Overexpression of Urokinase by Macrophages or Deficiency of Plasminogen Activator Inhibitor Type 1 Causes Cardiac Fibrosis in Mice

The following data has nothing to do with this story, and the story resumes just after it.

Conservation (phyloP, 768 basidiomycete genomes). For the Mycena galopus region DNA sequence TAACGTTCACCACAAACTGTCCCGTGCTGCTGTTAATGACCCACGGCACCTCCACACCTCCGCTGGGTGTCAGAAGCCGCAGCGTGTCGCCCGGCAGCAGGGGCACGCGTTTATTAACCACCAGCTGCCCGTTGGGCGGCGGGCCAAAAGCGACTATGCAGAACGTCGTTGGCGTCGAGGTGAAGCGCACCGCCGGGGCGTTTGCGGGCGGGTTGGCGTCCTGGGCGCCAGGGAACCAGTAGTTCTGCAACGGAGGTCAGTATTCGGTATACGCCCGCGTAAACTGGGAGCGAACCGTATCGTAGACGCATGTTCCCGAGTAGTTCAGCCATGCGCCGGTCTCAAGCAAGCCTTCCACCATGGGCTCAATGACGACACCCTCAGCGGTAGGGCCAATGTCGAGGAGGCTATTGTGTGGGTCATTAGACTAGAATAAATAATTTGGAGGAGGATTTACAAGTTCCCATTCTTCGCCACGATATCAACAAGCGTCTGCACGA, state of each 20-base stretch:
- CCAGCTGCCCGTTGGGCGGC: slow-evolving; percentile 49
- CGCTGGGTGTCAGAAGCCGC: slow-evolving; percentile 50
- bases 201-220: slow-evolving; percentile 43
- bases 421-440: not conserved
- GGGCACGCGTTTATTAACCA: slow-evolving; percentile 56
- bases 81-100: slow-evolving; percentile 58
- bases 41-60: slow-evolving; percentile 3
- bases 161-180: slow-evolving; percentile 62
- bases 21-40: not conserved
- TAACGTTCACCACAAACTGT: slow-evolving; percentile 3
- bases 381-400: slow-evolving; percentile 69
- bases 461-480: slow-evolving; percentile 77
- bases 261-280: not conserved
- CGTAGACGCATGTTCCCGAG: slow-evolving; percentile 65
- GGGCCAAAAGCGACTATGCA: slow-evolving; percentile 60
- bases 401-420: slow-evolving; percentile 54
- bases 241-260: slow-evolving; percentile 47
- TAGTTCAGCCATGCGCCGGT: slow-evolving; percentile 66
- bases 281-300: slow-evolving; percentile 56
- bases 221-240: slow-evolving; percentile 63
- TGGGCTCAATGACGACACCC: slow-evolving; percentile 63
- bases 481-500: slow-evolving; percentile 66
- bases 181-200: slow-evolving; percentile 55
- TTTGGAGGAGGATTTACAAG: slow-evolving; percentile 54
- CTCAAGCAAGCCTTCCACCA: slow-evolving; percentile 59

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Several studies implicate elevated matrix metalloproteinase activity as a cause of cardiac fibrosis. However, it is unknown whether other proteases can also initiate cardiac fibrosis. Because absence of urokinase plasminogen activator (uPA) prevents development of cardiac fibrosis after experimental myocardial infarction in mice, we hypothesized that elevated activity of uPA or deficiency of the uPA inhibitor plasminogen activator inhibitor-1 (PAI-1) might cause cardiac fibrosis. We used mice with scavenger-receptor (SR)-directed, macrophage-targeted uPA overexpression (SR-uPA+/0 mice) and PAI-1 null mice to test these hypotheses. Our studies revealed that SR-uPA+/0 mice developed cardiac fibrosis beginning between 5 and 10 weeks of age. Fibrosis was preceded by cardiac macrophage accumulation, implicating uPA-secreting macrophages as important contributors to development of fibrosis. A key role for uPA-secreting macrophages in development of cardiac fibrosis was supported by experiments in which recipients of bone marrow transplants from SR-uPA+/0 donors but not nontransgenic donors developed cardiac macrophage accumulation and fibrosis. SR-uPA+/0 mice and recipients of SR-uPA+/0 bone marrow had neither macrophage accumulation nor fibrosis in other major organs despite the presence of higher levels of uPA in these organs than in hearts. PAI-1 null mice but not congenic, age-matched controls also developed macrophage accumulation and fibrosis in hearts but not in other organs. We conclude: (1) either elevated macrophage uPA expression or PAI-1 deficiency is sufficient to cause cardiac macrophage accumulation and fibrosis; (2) macrophages are important contributors to the development of cardiac fibrosis; and (3) the heart is particularly sensitive to the effects of excess uPA activity.